Eastbourne was a large coastal community that lived on fishing and farming. In 1232 it was granted a market charter, but it remained a village. The town became more popular in the C18th as a health resort and the King’s family stayed here. However, transport was difficult on poor roads and travel was expensive.
Once the railway arrived in the town its fortunes changed. The railway arrived in 1849. Much of the town as we know it now was developed then by the Duke of Devonshire. The building of a pier in 1872, the Devonshire Park opening in 1874, and the Devonshire Park Theatre in 1884 all added to the attractions that made the town popular with visitors. The Corporation built the town hall in 1883.
In the C20th the population grew rapidly and more amenities and attractions appeared. With the Italian Gardens, a technical college, and the Towner Art Gallery, the social and cultural life of the town was flourishing. However, the town suffered bombing during World War II.Post war, the town’s popularity flourished, more facilities opened, and the town benefited from visitors all year round.
Today, Eastbourne is a vibrant town with majestic buildings. Its breathtaking carpet flower bedding on the seafront is testimony to the value that the town places on its visitors. So too is its programme of events which together with the theatres and museums entertain visitors all year round. The Grand Hotel is the only five star hotel on the coast!
The town is a perfect centre from which visitors can explore the nearby beauty spots and heritage sites. Just a few minutes train ride or drive away is Pevensey Castle, or Anderida as it was in Roman times. William the Conqueror’s troops landed on this coast in 1066 and established their first quarters there. William I also built the delightful church there. Further along the coast overlooking the channel in Bexhill is the De La Warr Pavilion, a people’s palace built in 1935 by the 9th Earl De La Warr. Today, the dlwp has two galleries, the best coffee shop on the coast, and an auditorium with a varied programme.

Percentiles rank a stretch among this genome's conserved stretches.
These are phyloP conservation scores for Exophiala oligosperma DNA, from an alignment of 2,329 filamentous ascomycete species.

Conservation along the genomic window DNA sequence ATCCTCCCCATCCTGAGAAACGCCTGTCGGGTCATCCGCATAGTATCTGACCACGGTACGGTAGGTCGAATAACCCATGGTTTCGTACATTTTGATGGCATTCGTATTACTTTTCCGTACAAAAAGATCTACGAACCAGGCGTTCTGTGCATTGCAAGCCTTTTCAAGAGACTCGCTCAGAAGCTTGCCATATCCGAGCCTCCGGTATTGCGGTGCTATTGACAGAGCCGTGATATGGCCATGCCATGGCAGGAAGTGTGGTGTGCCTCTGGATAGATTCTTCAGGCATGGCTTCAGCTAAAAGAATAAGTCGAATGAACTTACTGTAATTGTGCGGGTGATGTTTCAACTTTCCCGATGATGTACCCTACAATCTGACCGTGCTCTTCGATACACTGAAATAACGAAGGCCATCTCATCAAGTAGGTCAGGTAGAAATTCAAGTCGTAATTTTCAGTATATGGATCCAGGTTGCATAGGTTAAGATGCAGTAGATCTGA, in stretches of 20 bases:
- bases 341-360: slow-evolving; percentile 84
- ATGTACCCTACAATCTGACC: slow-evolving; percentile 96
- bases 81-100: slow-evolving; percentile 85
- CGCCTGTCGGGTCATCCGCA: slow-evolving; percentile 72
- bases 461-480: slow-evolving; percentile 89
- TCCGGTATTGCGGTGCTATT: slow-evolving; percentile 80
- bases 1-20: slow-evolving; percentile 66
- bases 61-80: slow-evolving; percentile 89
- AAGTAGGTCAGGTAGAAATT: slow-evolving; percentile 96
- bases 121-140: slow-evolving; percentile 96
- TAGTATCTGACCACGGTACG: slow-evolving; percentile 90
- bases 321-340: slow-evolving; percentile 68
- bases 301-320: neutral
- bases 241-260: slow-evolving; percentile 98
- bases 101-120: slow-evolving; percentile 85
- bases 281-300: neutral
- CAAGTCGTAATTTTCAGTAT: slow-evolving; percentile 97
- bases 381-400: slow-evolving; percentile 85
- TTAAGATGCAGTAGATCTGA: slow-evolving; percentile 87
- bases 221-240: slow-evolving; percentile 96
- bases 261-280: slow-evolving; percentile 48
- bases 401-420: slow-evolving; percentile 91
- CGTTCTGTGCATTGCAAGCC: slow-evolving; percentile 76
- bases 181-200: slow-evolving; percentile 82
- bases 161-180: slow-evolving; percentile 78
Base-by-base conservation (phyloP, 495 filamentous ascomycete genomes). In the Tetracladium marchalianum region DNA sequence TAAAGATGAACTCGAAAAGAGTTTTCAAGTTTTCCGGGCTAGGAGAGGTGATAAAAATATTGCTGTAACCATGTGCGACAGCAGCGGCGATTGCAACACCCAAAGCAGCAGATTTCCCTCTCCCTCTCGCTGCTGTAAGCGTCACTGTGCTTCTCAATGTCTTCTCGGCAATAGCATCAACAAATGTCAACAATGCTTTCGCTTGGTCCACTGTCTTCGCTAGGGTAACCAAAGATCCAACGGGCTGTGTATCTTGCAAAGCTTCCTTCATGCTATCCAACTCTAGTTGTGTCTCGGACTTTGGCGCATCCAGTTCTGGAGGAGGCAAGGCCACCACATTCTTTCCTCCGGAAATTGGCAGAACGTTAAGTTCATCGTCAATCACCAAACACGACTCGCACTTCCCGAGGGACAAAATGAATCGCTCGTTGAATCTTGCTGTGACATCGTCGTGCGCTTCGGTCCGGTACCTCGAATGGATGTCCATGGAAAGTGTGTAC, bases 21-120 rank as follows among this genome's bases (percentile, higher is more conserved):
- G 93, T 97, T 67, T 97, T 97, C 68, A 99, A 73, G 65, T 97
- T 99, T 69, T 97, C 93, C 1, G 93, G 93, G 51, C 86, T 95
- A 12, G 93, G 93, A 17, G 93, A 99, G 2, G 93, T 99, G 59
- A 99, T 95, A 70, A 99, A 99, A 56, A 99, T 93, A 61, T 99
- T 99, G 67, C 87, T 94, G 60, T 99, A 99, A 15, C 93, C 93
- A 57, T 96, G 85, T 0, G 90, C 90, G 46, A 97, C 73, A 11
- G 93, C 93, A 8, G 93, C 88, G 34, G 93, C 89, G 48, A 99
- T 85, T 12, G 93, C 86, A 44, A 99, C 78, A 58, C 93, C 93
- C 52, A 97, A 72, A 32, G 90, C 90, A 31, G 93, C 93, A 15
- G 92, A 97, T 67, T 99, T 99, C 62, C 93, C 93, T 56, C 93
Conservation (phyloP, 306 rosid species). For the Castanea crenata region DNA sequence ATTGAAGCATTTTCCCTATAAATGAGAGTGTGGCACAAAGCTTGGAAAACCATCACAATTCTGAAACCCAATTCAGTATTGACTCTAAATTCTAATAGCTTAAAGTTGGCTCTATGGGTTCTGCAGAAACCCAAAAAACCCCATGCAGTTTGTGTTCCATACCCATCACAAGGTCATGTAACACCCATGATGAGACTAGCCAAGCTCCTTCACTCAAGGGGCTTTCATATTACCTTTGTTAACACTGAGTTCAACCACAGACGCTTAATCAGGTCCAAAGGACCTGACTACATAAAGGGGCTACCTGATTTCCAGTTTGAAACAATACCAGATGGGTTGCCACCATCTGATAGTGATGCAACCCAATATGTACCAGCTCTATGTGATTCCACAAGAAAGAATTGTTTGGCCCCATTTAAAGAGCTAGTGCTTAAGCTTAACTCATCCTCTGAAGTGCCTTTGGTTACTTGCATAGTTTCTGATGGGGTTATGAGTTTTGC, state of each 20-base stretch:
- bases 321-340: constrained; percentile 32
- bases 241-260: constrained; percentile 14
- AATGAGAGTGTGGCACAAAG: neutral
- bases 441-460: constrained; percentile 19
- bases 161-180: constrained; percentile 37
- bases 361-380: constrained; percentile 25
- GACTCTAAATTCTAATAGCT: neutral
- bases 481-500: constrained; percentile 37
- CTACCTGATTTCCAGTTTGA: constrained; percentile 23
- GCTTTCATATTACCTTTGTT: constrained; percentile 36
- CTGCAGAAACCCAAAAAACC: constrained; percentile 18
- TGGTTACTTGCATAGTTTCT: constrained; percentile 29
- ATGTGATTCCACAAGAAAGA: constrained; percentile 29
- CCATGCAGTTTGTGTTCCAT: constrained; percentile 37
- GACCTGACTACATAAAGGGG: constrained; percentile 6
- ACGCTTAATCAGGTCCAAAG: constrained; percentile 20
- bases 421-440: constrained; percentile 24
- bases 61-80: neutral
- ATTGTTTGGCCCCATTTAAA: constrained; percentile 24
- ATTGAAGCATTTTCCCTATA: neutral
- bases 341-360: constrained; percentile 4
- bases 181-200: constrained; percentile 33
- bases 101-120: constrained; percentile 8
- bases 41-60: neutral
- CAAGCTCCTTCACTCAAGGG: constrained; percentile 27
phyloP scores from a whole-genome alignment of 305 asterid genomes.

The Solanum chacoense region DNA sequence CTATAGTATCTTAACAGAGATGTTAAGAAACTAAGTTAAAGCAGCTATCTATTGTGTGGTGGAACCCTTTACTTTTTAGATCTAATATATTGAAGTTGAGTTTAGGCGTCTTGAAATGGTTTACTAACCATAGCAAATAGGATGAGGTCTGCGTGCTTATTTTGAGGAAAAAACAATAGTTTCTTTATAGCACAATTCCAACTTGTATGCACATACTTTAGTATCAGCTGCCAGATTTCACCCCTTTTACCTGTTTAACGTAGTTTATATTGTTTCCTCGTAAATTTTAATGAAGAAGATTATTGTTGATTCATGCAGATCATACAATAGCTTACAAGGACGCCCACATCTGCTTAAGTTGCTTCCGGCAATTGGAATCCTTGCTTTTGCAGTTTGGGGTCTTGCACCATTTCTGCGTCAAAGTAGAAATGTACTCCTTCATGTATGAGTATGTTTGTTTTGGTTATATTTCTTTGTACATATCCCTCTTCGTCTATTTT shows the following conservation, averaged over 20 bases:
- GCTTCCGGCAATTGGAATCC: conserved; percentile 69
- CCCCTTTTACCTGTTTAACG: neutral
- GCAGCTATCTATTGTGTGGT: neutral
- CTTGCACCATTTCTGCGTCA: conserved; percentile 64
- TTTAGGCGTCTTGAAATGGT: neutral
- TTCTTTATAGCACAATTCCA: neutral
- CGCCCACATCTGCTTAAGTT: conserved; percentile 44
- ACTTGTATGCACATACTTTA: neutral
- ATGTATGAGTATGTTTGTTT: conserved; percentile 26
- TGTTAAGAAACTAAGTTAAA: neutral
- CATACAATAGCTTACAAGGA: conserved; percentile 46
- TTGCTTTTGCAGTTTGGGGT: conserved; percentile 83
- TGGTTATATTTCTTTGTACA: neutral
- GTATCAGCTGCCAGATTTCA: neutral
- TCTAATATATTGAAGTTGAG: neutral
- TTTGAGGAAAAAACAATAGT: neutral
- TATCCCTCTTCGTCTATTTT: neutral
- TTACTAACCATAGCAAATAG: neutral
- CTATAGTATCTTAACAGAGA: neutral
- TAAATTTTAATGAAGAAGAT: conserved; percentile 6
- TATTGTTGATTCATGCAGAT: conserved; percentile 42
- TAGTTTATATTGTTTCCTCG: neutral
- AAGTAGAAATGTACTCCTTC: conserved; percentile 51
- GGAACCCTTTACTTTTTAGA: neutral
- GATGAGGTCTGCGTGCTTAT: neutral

A recent innovation is the linking of the galleries in Eastbourne, Bexhill and Hastings with a cycle and walking route, NCR2. The Coastal Culture Trail is off road and suitable for all cyclists and walkers, including young children, between Hastings and Bexhill.
Eastbourne’s Historic Boats Restoration Back on Course
Eastbourne’s historic pleasure boats could soon be back as a working heritage attraction, thanks to donations to a restoration project. Allchorn Maritime Trust, has begun restoration of the Southern Queen. She was one of Eastbourne’s former pleasure boats, built nearby in Westham back in 1950. Recently she has been grounded on Fisherman’s Green beach.
Boat builder and former Coastguard, Lloyd Stebbings, Naval Architect, Daniel Goldsmith, and Marine Scientist, Denise Goldsmith, have undertaken the project. The aim is to restore this and the William Allchorn, returning them to the sea as working heritage attractions. Volunteers and local businesses have contributed time and restoration equipment and timber.
Thanks to the creation of a new Maritime Education & Heritage Centre, visitors can see the works for themselves. There’s an upstairs viewing platform overlooking the working restoration area at Fisherman’s Green.
Visit the boat shed at Fisherman’s Green on Mondays and Tuesdays from 9.30am to 3.30pm. For more information call 07885 022436.